Tuesday, May 29, 2007


After the keynote, my first session for the day was on Semantic Microformats, given by Uche Ogbuji of Zepheira. After having had my first exposure to microformats in the form of GRDDL only the day before, I figured that this talk would provide some more info, which it did.

Everything you need to know about microformats can be found on the web, but attending a talk like this was exactly the kind of thing I needed. A talk like this can save hours of going through websites learning specifications, when a simple example can provide 99% of what I need.

RDF from Atom

Next I followed David down to a talk by Bradley Allen from Siderean Software, entitled: A Semantic Web Without RDF/XML: Building RDF Applications in Atom. This was held in the only conference room on the ground floor, so I was a little late after taking a few minutes to find it.

Bradley had a number of things to say, but I'd summarize it as saying that it is too hard to go out there an create RDF for everything, but we have a lot of perfectly good Atom out there to work with. He gave a brief rundown on how Atom can be easily converted to RDF, and how this then forms the basis of a semantic web (ie. everything already marked up with semantic [RDF] data) with no need to rewrite any data.

The main problem with the current definition of the semantic web (as opposed to the general field of "semantics") is that it requires a lot of metadata to be provided by content authors. There are a number of attempts to automate this by trying to extract the metadata with natural language processing, statistical analysis, even fancy greps, but this is still in its infancy. Then there are ways to provide hints (blatant or otherwise) to metadata extractors, which is what microformats can provide. The approach of using Atom is even more pragmatic, in that it is using metadata that already exists, and is easily convertible to the semantic web's standard structure.

I'm sure Siderean see their approach as being much more advanced than I characterize here, but that was the general gist of the talk. (Apologies to Bradley, but it was over a week ago now, and my notes are sparse).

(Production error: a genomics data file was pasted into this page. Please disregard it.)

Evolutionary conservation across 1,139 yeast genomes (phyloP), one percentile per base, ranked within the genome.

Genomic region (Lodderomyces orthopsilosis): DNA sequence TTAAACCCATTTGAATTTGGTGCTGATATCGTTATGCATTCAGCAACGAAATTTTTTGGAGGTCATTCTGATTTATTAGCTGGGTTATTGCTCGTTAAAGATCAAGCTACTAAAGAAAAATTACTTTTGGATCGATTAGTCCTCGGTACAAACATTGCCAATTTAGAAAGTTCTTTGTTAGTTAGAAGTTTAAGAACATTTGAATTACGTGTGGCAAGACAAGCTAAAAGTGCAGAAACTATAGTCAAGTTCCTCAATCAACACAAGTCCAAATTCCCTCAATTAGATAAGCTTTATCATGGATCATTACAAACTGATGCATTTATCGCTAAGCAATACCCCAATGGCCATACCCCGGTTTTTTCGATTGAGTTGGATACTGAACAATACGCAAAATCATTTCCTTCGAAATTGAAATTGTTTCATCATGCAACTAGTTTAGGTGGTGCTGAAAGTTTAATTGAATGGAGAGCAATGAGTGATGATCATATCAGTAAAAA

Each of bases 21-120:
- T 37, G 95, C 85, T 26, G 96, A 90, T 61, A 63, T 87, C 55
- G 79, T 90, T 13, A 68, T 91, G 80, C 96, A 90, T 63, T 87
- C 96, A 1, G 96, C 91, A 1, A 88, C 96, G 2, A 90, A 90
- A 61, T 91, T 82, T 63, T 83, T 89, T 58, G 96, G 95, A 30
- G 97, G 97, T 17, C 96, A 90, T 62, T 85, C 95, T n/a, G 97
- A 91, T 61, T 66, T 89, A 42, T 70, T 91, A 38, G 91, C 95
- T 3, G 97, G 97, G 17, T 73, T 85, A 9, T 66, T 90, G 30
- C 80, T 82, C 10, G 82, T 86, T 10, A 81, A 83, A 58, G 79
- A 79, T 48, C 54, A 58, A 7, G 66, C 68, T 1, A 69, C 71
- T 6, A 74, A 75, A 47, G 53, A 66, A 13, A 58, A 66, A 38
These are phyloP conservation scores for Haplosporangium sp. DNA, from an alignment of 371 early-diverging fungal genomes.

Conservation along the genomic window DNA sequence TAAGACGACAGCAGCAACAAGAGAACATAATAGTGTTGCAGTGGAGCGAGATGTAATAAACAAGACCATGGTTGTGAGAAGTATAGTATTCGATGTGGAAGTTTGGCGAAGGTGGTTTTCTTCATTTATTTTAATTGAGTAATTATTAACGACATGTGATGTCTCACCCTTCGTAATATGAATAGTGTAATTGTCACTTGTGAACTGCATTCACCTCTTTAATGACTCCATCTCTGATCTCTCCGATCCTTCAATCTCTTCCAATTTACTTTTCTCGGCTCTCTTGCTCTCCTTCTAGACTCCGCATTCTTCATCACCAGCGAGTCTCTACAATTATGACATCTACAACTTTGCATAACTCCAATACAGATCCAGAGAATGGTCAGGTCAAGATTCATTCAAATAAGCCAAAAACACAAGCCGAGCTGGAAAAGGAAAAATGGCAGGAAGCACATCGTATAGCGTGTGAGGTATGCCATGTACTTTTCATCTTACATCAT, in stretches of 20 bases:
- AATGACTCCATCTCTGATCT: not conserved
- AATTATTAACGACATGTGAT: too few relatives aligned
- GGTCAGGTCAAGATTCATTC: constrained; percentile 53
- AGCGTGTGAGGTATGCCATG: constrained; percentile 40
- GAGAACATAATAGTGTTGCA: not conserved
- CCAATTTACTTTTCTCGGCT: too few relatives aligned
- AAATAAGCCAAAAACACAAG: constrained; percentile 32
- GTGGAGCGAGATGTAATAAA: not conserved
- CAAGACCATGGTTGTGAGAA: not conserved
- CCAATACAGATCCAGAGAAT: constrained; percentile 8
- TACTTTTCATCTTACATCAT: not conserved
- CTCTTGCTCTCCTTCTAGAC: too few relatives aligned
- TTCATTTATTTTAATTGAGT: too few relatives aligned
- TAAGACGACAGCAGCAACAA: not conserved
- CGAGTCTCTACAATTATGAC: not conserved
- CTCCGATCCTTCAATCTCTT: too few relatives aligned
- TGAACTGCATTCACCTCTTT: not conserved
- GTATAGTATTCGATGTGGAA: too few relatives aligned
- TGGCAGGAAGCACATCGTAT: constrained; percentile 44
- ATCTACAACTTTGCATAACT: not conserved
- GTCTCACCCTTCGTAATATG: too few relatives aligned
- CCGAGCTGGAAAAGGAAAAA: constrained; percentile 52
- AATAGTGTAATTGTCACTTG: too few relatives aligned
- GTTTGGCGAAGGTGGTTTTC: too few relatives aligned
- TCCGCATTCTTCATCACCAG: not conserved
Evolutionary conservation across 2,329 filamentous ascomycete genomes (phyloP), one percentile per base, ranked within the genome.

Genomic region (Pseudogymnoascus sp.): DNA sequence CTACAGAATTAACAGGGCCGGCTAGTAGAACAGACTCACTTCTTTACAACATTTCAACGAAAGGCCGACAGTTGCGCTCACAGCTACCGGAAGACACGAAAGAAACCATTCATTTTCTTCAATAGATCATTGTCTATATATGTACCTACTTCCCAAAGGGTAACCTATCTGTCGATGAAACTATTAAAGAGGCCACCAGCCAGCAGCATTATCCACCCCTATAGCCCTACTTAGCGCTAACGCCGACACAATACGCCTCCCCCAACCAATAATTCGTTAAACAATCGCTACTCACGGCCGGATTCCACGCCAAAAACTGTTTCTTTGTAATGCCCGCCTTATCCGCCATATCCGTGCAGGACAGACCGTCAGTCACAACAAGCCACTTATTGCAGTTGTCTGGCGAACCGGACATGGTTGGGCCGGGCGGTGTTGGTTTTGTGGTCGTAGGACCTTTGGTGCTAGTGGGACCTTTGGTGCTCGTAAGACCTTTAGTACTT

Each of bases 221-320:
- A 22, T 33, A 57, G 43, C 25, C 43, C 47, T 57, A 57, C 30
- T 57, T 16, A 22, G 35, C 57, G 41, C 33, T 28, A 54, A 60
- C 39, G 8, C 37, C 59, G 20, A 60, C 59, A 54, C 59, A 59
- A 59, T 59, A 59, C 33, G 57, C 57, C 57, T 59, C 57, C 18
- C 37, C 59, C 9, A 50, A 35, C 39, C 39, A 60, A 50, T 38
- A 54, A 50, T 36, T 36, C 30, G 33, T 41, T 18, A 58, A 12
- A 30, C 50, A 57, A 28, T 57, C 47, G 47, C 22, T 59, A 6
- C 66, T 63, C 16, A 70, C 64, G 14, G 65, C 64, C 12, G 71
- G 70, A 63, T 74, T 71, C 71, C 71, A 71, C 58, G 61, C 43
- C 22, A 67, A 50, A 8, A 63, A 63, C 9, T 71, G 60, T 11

Syndicated OWL

My favorite talk of the day was from Christian Halaschek-Wiener from MINDSWAP. The thing I like about MINDSWAP is that their theoretical work gets expressed really neatly and efficiently in Pellet. This is one of the many reasons I'm interested in getting Pellet integrated into Mulgara (something I have yet to discuss on this blog - don't worry, we still need a rules engine as well!)

Christian had a lot to get through, and I'm kicking myself for missing the first 5 minutes. (Not only was that annoying for me, but it's rude to the presenter). All the same, the talk was fascinating, and has much wider application that the domain of syndication.

Essentially, syndication with OWL means that you're bringing in data from a number of different places, usually at different times. More importantly, it means that you will be getting updates to your information. This has ramifications for any inferences you've made, or non-inferable queries you wish to make.

It turns out that most of the state that Pellet works out in performing its calculations is applicable for small deltas on the TBox (and ABox) data. This means that only a few things need be recalculated with each update. Christian showed reasoning timing graphs starting with 10,000 statements (I think that was the number), and then over a range where new statements were added. The previous version of Pellet took about the same amount of time (with small increases) as the new statements came in. In contrast, the newer version of Pellet took about the same time for the original data, but had a massive drop in time for the calculations when new data was added. In other words, it wasn't having to recalculate the state for the majority of the system, and was only having to deal with the differences.

I've thought about and discussed change management in OWL for a few years now, but I never put any effort into it. Christian's work [PDF] looks to provide a solid foundation for this. Well done Christian.

I'd really like to learn more about what he's done, and see if it only applies to tableaux reasoning, or if there is some applicability to rules inferencing (since Mulgara wants both). I suppose that will happen in my Copious Free Time.

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